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Space: Above and Beyond – And If They Lay Us Down to Rest… (Review)

This November (and a little of December), we’re taking a trip back in time to review the third season of The X-Files and the first (and only) season of Space: Above and Beyond.

The last stretch of episodes of Space: Above and Beyond are quite mournful and introspective.

It is very difficult to tell a war story. There are a host of tightropes that any writer has to navigate. After all, it is very easy for a story about the bonds of warfare and humanity in wartime to be interpreted as militaristic or fascistic. At the same time, it is very easy for an anti-war parable to seem critical of the soldiers fighting the war, to dismiss the bravery and courage on display in that most horrific of environments.

Seeing eye-to-eye...

Seeing eye-to-eye…

With its futuristic tech and gigantic guns, as well as its fascination with the military apparatus, it is easy to read Space: Above and Beyond as a pro-military piece. Given how much pride it takes in the way that it presents military life, or how much it wallows in the military setting, a casual viewer might be forgiven for assuming the it glorifies warfare. However, this is the most superficial of readings. It ignores a lot of what the show actually has to say about combat and warfare.

Space: Above and Beyond is by turns cynical and romantic in its portrayal of this futuristic conflict – it clearly respects and appreciates the sacrifices made by those in service of mankind, but is also wary about the motivations of those ordering the sacrifices. It is a very delicate balance to maintain. However, And If They Lay Us Down to Rest… and … Tell Our Moms We Done Our Best seem to lay the cards out on the table, once and for all. This is as anti-war as the show ever gets.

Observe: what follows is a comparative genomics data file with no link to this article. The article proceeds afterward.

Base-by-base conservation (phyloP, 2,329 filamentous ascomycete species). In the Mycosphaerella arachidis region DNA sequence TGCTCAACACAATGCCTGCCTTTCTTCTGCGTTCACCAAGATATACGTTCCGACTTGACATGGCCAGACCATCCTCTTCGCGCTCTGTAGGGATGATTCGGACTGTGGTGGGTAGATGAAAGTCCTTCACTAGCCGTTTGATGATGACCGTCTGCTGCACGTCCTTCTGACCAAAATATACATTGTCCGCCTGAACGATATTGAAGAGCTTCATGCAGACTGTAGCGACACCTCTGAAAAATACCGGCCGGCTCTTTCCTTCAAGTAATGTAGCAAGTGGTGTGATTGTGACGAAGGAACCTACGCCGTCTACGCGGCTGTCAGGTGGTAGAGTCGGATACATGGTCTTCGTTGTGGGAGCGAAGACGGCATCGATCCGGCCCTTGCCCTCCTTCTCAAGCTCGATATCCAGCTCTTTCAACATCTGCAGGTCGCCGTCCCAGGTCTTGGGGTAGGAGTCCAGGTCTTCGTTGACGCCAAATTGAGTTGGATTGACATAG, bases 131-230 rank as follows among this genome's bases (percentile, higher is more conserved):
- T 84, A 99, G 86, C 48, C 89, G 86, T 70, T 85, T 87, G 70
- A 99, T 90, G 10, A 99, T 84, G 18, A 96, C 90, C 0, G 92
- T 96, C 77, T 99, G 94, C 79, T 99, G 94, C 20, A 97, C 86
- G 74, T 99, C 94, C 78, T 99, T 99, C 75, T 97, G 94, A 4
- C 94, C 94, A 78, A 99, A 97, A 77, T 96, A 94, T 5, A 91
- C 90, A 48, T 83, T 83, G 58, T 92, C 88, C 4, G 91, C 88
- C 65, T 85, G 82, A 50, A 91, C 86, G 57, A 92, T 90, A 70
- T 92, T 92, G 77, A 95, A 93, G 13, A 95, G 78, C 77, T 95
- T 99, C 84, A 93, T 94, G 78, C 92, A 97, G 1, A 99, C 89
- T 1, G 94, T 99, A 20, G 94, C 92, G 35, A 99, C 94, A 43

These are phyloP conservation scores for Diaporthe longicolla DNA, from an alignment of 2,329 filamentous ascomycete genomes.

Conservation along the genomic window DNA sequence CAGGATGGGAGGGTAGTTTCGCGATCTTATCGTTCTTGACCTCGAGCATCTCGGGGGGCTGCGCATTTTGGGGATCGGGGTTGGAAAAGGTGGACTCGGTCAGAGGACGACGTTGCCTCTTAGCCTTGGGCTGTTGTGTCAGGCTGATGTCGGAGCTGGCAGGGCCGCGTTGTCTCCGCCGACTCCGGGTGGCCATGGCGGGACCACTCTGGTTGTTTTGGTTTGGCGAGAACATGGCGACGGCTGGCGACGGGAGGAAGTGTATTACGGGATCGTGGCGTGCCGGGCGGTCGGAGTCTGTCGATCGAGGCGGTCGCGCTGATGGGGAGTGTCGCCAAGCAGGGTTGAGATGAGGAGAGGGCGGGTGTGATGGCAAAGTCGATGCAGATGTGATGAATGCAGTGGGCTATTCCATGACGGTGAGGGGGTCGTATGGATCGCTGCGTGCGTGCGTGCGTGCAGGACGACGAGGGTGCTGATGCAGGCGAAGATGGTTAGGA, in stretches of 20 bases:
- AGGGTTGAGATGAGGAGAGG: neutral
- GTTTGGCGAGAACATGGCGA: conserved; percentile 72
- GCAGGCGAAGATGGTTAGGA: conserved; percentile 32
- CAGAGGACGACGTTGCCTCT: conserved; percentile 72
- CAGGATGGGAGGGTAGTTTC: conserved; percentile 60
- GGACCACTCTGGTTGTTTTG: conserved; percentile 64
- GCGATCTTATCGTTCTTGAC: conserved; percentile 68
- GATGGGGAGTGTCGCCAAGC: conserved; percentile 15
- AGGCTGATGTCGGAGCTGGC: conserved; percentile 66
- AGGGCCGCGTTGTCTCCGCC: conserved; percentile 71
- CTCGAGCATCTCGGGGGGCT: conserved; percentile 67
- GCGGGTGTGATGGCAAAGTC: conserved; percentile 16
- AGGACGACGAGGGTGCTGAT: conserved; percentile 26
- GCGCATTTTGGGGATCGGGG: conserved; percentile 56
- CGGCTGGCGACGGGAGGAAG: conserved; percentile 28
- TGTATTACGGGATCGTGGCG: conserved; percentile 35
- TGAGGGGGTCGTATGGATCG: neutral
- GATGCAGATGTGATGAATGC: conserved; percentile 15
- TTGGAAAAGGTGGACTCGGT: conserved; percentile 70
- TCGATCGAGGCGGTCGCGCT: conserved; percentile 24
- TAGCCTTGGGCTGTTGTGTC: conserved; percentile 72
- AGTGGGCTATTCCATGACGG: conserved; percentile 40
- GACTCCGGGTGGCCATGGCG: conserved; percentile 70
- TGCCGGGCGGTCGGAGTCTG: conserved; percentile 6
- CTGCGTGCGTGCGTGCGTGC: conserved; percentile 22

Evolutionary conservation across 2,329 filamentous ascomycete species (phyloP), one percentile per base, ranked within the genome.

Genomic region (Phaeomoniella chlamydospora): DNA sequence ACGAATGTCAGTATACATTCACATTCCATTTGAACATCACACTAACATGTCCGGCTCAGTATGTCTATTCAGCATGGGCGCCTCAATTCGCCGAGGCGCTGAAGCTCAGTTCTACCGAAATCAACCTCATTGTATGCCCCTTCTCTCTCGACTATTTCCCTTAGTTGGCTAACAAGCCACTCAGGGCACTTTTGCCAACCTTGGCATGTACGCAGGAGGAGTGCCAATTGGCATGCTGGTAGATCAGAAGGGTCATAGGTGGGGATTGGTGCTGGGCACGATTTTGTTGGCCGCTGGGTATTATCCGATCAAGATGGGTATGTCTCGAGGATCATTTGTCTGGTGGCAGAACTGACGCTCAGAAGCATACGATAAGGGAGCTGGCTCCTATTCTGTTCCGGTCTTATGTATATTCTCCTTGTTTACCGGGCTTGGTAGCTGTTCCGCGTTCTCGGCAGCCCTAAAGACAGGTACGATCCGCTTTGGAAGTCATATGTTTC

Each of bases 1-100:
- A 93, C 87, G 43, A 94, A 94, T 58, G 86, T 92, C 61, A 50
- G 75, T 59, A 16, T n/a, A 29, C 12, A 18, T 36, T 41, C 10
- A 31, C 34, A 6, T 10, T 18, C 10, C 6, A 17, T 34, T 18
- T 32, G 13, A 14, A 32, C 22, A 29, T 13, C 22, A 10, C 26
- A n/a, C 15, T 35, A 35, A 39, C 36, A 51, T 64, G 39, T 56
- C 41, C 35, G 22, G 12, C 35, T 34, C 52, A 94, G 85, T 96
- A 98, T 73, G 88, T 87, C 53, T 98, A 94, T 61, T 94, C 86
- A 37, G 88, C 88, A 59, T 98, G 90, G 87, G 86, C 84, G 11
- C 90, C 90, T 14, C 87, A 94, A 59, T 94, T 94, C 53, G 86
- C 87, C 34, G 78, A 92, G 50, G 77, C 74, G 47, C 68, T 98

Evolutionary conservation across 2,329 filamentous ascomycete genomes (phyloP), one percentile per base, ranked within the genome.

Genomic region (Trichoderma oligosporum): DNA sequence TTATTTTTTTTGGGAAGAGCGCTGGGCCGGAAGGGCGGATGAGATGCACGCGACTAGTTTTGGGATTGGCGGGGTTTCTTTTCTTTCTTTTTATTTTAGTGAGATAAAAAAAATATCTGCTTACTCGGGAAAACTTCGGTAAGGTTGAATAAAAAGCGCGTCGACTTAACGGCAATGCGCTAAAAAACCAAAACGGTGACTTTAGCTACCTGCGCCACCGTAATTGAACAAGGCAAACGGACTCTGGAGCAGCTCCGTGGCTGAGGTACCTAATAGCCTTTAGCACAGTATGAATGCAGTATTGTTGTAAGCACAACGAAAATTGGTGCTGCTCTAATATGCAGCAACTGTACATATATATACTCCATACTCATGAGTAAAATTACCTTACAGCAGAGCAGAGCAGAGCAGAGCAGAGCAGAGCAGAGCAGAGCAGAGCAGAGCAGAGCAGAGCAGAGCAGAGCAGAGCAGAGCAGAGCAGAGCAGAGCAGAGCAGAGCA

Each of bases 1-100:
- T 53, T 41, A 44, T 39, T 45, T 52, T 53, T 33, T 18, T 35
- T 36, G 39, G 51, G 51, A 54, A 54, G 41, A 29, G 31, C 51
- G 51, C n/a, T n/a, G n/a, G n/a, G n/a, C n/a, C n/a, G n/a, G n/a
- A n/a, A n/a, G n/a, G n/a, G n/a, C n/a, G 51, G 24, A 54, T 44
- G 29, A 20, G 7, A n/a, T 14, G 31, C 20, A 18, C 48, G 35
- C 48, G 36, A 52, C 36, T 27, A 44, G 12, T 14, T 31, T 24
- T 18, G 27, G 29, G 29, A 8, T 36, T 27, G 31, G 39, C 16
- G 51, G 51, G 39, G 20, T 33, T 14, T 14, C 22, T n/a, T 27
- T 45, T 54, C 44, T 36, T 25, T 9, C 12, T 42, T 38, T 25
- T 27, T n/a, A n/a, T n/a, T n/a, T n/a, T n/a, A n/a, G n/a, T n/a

Face of the enemy...

Face of the enemy…

Interestingly, And If They Lay Us Down to Rest… does not tell us that much new about the conflict between mankind and the alien. Instead, the show recontextualises information that we already knew or had already been heavily implied. The idea that the war was sparked by human intrusion on sacred ground was suggested in the series’ second episode, The Farthest Man From Home. The show stops sort of suggesting that mankind and the alien are related in Stardust.

In fact, And If They Lay Us Down to Rest… touches on a lot of what came before. It simply lumps all that imagery and iconography together, as if to distil the show’s thoughts and ideas about this sort of conflict. Most notably, And If They Lay Us Down to Rest… owes a conscious debt to Who Monitors the Birds? in both theme and imagery. Although And If They Lay Us Down to Rest… is nowhere near as ambitious or adventurous as Who Monitors the Birds?, these are themes worth revisiting.

Holding the line...

Holding the line…

Who Monitors the Birds? suggested that mankind and the alien were not so different after all. There, Hawkes was unable to kill an unarmed enemy soldier – his own humanity refusing to permit cold-blooded murder, even in the context of war. Although the plot served up a (somewhat inevitable) ironic twist, there was a clear humanity in his choice. Here, Hawkes is faced with a similar choice concerning an unarmed alien who is taking care of a nest of alien eggs.

This alien turns out to be the enemy. Although the episode saves this reveal for the cliffhanger, it seems fairly obvious in hindsight. The show has been somewhat conservative when it comes to world-building alien life-forms. The strange shape-shifter organism in Choice or Chance is the only other extraterrestrial organism to appear on Space: Above and Beyond, and the show quickly forgot about that. Coupled with the law of narrative conservation, it would be a bigger twist if the alien wasn’t one of the enemy.

Hands across the cosmos...

Hands across the cosmos…